If your former spouse was awarded spousal support, you might be wondering when it is possible to terminate the order. Generally, in order to make any post-divorce modifications, the party requesting the changes must prove a substantial change of circumstances. If your former spouse’s pay increased by a negligible amount, it is unlikely it would be enough to warrant a termination or even a reduction of the spousal support order.
A Substantial Change in Circumstances
If your former spouse remarries, your alimony payments would automatically come to an end. However, if your divorce decree stated that alimony payments would continue after remarriage, you must continue to make these payments. If you were ordered to pay alimony in a lump sum, you must still pay it in full, regardless of your former spouse’s marital status.
Although it is assumed that if a former spouse cohabitates with a new partner, spousal support will automatically terminate, this is incorrect. Cohabitation will only terminate spousal support if it can be proven that it is a substitute for marriage and that both parties comingled their assets. If your former spouse named a new partner as a beneficiary in his or her will, it would also be considered a substitute for marriage and your alimony payments can be terminated. Although it is often challenging to prove cohabitation, the longer a relationship lasts, the more the couple will begin sharing their finances and expenses, which will make it substantially easier to prove in court.
On the other hand, if you were to remarry, this would not affect your spousal support payments. You would still be expected to pay spousal support unless your financial situation changed drastically and involuntarily. For example, if you were laid off, your spousal support payments might be reduced or terminated, depending on the circumstances. A reduction or termination would not be automatic, so you must request a modification from the court as soon as possible to avoid being on the hook for any missed payments. If you voluntarily left your job, however, you would still be obligated to continue paying spousal support.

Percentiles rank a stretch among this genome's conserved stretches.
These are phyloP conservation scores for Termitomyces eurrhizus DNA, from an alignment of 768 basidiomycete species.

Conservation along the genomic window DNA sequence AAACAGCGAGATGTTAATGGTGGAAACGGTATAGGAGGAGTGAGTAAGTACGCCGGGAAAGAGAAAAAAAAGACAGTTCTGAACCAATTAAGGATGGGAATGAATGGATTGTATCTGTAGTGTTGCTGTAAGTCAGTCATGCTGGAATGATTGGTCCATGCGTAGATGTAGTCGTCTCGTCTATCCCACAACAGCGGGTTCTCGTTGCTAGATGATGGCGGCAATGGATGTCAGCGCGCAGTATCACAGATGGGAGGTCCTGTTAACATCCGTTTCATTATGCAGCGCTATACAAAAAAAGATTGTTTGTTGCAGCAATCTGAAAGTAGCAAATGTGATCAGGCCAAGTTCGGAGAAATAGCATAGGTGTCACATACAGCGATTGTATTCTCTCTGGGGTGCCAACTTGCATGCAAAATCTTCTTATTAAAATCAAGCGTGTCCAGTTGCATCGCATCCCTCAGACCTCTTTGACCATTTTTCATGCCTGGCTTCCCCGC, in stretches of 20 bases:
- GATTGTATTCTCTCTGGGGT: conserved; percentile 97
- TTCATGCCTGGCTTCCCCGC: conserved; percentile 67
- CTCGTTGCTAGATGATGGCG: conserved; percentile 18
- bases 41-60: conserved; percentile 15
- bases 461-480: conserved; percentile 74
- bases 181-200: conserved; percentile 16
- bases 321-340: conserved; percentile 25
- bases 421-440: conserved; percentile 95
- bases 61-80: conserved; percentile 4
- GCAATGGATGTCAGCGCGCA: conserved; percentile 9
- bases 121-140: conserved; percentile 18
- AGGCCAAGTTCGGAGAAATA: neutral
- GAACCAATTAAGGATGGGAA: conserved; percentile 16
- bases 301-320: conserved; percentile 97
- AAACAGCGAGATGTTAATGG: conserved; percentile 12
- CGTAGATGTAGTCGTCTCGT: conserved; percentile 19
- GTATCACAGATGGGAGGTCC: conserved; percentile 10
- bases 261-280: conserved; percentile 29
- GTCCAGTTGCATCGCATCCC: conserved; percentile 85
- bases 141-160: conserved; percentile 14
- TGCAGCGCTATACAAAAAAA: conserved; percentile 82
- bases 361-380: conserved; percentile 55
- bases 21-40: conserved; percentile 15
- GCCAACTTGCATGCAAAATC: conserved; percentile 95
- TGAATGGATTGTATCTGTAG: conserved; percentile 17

Modifying spousal support can be a complex process, so if you are unsure if your circumstances warrant a termination or reduction, it is crucial to reach out to an experienced family law attorney to obtain the answers you seek, so you can make the best decision.
Contact Our Skilled Family Law Attorneys Today!
If you wish to terminate or reduce your spousal support payments, contact the team at Smith Law Offices, LLC for the exceptional legal assistance you need to ensure the best results for your case. Our law firm is backed by more than two decades of experience and a proven track record of success, so you can trust your case will be in good hands with us.
Contact our law office today at (636) 400-1177 to schedule an initial consultation with one of our knowledgeable family law attorneys to discuss the details of your case.